Nicole gave us her introduction, asking how we feel about plants, how this feels in our bodies as living beings, and our relationship with plants, a mediation in its own right. We then adjourned to the Great Hall for a panel conversation with Nicole, Three Rivers’ Propagation Specialist Missy Anderson, and Invasive Species Supervisor Meg Duhr about invasive plant species, ecosystem impacts, and adaptation.

The science gives us all the data on how invasive plants have altered the landscape. It’s a depressing list of offenses, making it nearly impossible to justify my love of these plants. Once I learn the name of a plant, native or non-native, or invasive, I don’t want to pull her from my garden. We’ve been introduced. Now we are kin. 

a vibrant green stand of Queen Anne’s Lace flowering near a marsh.

This could be a scene from my neighborhood. Queen Anne’s Lace grows along the boulevard near a marsh. It’s a beautiful sight of delicate white flowers bobbing in the breeze.

As the conversation started to close and open for questions, one woman commented about our use of language and how harmful that can be. Invasive. It conjures images of monsters, of something evil. The same word is directed towards refugees and immigrants, calling them “invasive,” so let’s build a wall. 

Her alternative word for an invasive plant is persistent. I felt a shift in my body when I heard this word. It’s a synonym for perseverance, a value my dad instilled into my brothers and me while growing up. It has served me well.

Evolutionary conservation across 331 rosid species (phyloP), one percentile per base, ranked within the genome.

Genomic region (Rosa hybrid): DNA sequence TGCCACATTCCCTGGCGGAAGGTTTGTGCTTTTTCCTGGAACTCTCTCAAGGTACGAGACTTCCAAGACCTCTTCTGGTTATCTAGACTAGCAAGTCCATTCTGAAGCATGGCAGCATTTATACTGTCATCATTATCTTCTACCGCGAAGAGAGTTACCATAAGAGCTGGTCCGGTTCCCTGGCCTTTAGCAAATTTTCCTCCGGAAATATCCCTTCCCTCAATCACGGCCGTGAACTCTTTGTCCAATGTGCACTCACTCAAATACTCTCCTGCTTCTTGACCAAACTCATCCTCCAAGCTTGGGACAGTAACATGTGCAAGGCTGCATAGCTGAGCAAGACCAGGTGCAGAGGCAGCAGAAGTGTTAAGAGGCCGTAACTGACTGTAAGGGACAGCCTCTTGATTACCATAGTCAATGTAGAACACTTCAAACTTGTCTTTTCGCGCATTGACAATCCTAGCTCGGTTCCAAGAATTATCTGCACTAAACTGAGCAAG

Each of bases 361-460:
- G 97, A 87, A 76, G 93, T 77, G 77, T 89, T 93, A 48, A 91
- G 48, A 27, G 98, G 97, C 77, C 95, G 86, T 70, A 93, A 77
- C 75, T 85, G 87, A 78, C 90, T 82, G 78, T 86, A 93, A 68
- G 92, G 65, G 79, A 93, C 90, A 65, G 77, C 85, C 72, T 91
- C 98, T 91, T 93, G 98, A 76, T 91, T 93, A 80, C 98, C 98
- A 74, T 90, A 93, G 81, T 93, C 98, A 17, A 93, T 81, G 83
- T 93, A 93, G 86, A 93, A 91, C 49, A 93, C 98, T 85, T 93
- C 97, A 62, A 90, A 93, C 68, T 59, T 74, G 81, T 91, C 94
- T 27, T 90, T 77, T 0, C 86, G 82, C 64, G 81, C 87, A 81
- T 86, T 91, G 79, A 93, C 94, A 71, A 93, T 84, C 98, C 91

Persistent. It’s a softer, non-violent word. Heaven knows the everyday language in this country grows increasingly violent. The thing is, no plant has the intention of committing genocide on other species of plants. Its only desire is to grow, thrive, produce flowers and seeds, then die and return to the earth. 

As the climate changes and change is hard on us all, we face a challenging balancing act. We need bio-diversity to keep ecosystems healthy and resilient. We need plants to sequester carbon that builds and maintains soil health. We need plants for wildlife habitat. We need plants for food and medicine.

What can invasive plants teach us about resilience?

Will there ever be a way that we can live with invasive plants to our benefit?

Would there ever be the possibility that invasive plants could teach native plants adaptation on a swift timeline?

Meg Duhr, the Invasive Species Supervisor and veteran of many invasive plant battles ended with this: We have all the technology and methods for keeping invasive species from entering the country. The lack of political will and stricter regulations allows them to continue coming.


I will end with this. We’ve all heard the story of how the dandelion arrived in North America as that of an early colonist woman missing her beloved yellow flower from her homeland. Would her husband please bring her their seeds before he returns from Europe? 

The thing is, everyone immigrating to America brought the dandelion with them. Why? Leaving their home and everything and everybody they knew for an unknown land, they needed something familiar, a plant that provided food, medicine, and, yes, beauty. The dandelion represented home, like the nest, a source of known safety and belonging. 

To this day, it’s a universal act that a child as far away as Afghanistan will take a dandelion’s round puffed seed head, make a wish, and blow. 

It’s complicated.


How Will You Know When You Belong
Nicole Sara Simpkins  
March 14 – April 30, 2024
Silverwood Park Gallery
2500 Country Road E
St. Anthony, MN 55421
9:00 AM–5:00 PM, Daily